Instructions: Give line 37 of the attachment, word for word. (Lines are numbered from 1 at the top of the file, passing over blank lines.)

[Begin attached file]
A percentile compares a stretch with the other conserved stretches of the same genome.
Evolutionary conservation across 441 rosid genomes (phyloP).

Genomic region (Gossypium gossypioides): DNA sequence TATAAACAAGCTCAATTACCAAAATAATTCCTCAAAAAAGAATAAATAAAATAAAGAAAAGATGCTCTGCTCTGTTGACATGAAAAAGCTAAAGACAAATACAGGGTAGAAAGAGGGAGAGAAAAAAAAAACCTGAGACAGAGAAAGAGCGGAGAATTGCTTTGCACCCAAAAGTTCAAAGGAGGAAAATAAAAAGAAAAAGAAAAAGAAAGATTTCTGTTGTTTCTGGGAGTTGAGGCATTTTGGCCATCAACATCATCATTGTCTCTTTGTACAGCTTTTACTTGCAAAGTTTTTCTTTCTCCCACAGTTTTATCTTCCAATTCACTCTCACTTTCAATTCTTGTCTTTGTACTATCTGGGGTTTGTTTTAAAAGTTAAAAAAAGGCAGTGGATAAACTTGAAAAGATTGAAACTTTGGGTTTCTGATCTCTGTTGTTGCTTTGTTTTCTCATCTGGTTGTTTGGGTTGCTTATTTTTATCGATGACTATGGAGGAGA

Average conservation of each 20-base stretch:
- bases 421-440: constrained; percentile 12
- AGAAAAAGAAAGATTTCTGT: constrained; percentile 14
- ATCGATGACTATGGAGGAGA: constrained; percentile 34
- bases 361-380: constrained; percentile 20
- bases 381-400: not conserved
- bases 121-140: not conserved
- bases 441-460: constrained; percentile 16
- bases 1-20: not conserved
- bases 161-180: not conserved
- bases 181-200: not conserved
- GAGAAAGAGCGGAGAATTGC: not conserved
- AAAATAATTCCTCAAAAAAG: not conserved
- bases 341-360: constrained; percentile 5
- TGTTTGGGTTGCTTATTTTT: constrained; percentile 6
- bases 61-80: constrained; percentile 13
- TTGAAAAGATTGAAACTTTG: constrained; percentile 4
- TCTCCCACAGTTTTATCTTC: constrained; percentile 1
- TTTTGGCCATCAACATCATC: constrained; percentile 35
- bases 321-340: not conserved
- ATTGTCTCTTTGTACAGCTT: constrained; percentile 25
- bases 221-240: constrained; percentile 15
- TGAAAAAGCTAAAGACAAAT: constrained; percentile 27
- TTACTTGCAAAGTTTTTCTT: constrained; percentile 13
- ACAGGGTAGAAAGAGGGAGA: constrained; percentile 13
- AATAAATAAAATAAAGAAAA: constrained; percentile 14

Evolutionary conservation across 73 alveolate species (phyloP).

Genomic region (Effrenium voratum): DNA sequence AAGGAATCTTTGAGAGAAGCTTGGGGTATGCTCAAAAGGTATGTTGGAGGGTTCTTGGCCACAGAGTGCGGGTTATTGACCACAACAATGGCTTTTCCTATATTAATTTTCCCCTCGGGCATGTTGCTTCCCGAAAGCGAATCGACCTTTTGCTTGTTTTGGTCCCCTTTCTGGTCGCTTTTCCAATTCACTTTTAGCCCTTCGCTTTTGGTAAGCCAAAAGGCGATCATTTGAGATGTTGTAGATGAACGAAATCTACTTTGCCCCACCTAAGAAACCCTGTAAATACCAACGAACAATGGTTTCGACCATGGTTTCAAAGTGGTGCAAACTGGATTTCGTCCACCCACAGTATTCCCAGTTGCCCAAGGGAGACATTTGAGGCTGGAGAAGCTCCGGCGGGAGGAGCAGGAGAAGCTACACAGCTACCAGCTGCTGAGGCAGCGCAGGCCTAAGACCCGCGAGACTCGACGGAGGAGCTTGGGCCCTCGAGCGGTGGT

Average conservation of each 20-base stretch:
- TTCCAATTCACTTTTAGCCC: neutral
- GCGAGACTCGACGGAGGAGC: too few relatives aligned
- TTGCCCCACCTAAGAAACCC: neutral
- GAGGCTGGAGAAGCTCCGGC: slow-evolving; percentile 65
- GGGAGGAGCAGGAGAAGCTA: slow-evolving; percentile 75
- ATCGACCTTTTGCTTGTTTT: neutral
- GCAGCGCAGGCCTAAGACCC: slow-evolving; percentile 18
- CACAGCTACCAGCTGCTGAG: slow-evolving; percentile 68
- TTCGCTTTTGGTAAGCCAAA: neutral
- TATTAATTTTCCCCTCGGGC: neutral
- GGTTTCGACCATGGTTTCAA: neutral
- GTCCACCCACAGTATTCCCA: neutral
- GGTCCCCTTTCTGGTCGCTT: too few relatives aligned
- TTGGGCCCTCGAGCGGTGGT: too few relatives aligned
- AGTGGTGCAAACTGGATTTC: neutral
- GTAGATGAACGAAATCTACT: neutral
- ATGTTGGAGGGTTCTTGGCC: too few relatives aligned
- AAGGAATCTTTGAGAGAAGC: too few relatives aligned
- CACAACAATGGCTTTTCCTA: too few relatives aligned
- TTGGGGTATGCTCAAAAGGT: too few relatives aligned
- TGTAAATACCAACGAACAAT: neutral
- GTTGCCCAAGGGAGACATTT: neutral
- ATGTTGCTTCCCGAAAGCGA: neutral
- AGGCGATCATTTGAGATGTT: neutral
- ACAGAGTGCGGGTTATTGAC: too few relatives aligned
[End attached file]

- GGGAGGAGCAGGAGAAGCTA: slow-evolving; percentile 75